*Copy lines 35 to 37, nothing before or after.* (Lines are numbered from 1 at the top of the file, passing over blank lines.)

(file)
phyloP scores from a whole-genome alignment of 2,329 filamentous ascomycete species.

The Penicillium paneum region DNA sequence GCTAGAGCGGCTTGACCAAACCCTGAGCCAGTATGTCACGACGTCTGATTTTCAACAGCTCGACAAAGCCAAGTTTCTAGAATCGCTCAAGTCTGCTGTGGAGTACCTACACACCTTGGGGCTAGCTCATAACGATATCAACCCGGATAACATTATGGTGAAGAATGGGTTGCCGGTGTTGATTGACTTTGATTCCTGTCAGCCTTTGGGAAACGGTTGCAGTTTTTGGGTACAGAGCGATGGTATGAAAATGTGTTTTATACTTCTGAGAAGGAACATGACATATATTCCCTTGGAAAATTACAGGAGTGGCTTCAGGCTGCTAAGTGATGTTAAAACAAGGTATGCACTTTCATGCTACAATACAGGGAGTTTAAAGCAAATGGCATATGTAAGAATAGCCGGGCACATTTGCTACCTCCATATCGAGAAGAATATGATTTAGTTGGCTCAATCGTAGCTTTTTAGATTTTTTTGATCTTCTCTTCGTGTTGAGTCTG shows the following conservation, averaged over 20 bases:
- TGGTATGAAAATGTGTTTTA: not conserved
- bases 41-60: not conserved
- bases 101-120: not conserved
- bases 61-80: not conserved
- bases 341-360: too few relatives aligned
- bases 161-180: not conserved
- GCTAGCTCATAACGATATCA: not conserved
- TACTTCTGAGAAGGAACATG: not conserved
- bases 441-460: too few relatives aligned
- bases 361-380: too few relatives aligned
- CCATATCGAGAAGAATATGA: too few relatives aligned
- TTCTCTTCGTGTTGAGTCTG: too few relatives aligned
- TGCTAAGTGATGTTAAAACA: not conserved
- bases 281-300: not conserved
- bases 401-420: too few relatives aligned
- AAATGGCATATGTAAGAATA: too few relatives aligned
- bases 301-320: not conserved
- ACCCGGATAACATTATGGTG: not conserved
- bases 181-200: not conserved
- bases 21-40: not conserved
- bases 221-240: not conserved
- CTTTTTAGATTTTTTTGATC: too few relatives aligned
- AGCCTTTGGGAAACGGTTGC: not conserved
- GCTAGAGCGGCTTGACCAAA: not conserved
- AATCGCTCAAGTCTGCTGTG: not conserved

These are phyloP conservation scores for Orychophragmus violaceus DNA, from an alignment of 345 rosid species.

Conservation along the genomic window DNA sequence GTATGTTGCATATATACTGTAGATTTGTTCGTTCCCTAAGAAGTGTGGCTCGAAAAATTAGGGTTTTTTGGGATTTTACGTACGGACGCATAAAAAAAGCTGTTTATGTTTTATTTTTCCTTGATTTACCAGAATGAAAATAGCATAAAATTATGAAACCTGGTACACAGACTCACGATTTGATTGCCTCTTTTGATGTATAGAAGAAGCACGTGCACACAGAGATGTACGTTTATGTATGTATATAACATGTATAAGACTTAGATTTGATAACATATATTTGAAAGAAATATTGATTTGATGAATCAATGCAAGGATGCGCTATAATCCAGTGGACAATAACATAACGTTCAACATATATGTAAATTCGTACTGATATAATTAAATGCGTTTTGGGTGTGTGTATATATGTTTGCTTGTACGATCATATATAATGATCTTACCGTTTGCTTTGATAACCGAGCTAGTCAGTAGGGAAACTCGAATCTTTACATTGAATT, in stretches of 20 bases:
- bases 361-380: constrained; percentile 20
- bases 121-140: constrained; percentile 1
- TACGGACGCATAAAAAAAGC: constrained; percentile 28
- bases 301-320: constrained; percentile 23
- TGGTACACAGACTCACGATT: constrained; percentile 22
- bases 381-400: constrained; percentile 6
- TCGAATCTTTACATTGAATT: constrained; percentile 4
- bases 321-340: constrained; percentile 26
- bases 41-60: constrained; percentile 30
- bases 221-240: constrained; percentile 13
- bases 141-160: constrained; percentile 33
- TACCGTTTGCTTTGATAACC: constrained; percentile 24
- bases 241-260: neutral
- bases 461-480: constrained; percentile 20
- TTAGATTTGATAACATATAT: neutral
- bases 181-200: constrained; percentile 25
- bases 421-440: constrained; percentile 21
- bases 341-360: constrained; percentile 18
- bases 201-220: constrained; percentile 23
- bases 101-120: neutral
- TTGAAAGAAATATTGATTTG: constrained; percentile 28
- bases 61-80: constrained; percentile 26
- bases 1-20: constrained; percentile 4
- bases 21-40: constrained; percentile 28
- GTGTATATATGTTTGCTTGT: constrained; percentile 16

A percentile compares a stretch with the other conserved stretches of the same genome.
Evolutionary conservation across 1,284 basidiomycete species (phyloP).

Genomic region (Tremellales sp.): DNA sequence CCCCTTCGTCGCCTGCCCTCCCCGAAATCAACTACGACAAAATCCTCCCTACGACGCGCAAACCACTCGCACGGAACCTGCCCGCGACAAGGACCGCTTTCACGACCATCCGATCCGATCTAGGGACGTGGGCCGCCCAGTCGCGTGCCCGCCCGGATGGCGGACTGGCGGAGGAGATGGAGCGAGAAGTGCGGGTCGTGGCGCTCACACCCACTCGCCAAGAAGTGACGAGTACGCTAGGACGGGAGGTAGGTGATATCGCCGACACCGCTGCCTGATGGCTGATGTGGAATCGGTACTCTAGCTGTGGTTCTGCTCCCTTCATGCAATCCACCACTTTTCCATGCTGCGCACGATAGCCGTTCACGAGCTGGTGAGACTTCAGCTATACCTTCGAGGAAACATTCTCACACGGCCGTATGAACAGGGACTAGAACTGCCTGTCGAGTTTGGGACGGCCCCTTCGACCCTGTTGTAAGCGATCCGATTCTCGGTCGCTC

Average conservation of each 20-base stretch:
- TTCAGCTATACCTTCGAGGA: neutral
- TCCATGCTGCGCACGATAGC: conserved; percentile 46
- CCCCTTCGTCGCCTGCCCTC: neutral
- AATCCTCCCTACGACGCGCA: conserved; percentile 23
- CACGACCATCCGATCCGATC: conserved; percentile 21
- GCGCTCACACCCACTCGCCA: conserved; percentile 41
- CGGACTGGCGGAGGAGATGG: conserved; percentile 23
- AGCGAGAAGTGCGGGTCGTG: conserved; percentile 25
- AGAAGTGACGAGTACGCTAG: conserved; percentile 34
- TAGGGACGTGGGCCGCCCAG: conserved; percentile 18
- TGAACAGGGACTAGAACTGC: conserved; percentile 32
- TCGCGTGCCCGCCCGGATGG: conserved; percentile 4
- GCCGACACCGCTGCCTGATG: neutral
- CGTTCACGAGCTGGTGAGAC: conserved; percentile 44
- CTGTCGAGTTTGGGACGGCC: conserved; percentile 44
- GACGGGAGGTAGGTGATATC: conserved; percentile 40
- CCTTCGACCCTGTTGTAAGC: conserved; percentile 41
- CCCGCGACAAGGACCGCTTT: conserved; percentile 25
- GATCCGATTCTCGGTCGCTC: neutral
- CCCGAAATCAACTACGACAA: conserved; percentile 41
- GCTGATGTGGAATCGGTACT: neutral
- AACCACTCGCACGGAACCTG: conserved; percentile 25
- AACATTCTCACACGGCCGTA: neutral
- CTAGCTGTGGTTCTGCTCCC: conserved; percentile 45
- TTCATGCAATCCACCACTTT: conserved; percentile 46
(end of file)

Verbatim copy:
- bases 381-400: constrained; percentile 6
- TCGAATCTTTACATTGAATT: constrained; percentile 4
- bases 321-340: constrained; percentile 26